On “Drake Night” in Toronto, the Golden State Warriors put on a 127-point performance and strutted disdainfully in front of Drake, who was sitting courtside, on Wednesday.
In the third quarter, just a few feet away from Drake, Stephen Curry splashed a three in the eye of his defender from an impossible angle before glancing at the renowned artist and doing the happy feet dance. However, it was the Toronto Raptors who had reason to celebrate early in the game.
Warriors first half run stifles Raptors
The Raptors went right at Zaza Pachulia, who offered little to no resistance in protecting the rim, en-route to 38 points in the first quarter. None of Golden State's bigs were able to contain the lumbering Jonas Valanciunas, who had 12 points and 8 boards in 18 minutes. Meanwhile, DeMar DeRozan and Kyle Lowry were torching the Warriors from all over the court. The defense went from bad to worse for Golden State when Draymond Green headed for the locker room after landing on Terrence Ross' foot.
Luckily, Green got his ankle taped up and returned to the game in the second quarter, where the defensive intensity really picked up. Behind Green's pesty defense, Golden State held the Raptors to just 15 points on 5-for-24 shooting in the quarter. Green's activity on defense flustered Toronto's stars, Lowry and DeRozan, to the point that they were both hit with a technical after Green stripped the ball out of Lowry's hands and saved it off of DeRozan as he was falling out of bounds.
Golden State closed the first half on a 21-4 run. Although they came close to making a valiant comeback, Toronto never recovered from Golden State's exceptional second quarter. Golden State's brilliance to end the half also displayed how lethal their defense can be when they put forth the effort.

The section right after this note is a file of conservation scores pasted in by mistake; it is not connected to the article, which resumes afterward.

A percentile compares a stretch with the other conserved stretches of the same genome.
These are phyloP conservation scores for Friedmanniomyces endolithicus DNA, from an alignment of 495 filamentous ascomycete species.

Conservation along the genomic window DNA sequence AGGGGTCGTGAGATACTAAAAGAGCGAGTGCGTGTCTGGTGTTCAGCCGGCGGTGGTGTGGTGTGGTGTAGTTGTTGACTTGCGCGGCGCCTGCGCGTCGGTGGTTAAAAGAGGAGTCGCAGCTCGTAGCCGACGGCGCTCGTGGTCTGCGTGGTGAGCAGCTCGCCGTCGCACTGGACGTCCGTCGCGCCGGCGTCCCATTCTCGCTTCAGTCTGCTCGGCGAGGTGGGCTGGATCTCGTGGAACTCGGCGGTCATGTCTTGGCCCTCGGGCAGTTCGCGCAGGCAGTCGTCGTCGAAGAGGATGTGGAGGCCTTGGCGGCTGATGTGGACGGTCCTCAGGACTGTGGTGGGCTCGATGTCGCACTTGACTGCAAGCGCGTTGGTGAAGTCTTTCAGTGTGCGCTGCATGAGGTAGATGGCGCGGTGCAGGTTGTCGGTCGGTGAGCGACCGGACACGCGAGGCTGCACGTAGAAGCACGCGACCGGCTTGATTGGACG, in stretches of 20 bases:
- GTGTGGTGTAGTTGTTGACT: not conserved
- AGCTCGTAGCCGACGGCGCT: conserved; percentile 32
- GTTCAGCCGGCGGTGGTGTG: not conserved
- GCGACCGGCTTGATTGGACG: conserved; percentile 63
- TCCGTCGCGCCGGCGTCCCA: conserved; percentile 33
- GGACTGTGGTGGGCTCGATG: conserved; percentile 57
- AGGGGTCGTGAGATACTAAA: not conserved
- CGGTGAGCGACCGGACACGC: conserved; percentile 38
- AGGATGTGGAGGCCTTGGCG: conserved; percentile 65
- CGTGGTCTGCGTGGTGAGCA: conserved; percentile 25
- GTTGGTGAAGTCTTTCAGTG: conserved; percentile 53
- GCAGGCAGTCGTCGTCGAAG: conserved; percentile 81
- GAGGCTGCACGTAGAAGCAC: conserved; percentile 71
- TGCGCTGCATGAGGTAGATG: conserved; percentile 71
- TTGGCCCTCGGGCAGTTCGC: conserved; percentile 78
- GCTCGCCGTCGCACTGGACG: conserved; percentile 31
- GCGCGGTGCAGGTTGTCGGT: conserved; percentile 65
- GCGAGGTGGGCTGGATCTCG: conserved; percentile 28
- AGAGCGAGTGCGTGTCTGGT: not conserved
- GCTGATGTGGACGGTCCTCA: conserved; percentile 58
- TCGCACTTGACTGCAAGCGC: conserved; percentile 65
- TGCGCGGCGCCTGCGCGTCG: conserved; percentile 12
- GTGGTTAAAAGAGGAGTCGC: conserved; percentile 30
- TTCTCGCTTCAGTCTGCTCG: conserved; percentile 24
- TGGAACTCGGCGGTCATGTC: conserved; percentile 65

Warriors offense rounding into shape
Although the second half saw the Warriors playing lackadaisical defense once again, it was the offense that allowed them to sustain the lead. Before this season, the Warriors never had anyone other than Curry to fill the void offensively when Klay Thompson wasn't hitting shots. As it turns out, adding Kevin Durant can mitigate the effects of a struggling Thompson.
Curry and Durant combined for 65 points on 52.5% shooting last night. The duo hasn't needed to sacrifice much in terms of points, but more impressive is their efficiency. Not only has Durant benefited by getting more open looks than he's ever received in Oklahoma City, but opposing teams can no longer put their best wing defender on Curry. Consequently, they both currently have a career-high True Shooting percentage.
It seems Klay has received the short end of the stick, however, finishing this game with 8 missed threes and 15 points on the same amount of shots. Green helped pick up the slack by doing a little bit of everything: 7 rebounds, 5 assists, 2 steals, and 3 blocks.
Aside from Klay's shooting slump, the Golden State offense is beginning to hum. Wednesday night marked the fifth consecutive game in which the Warriors recorded at least 30 assists and shot 50% from the field, becoming the first team to do so in 30 years. More importantly, though, the Warriors got the victory and bragging rights against Drake's Raptors.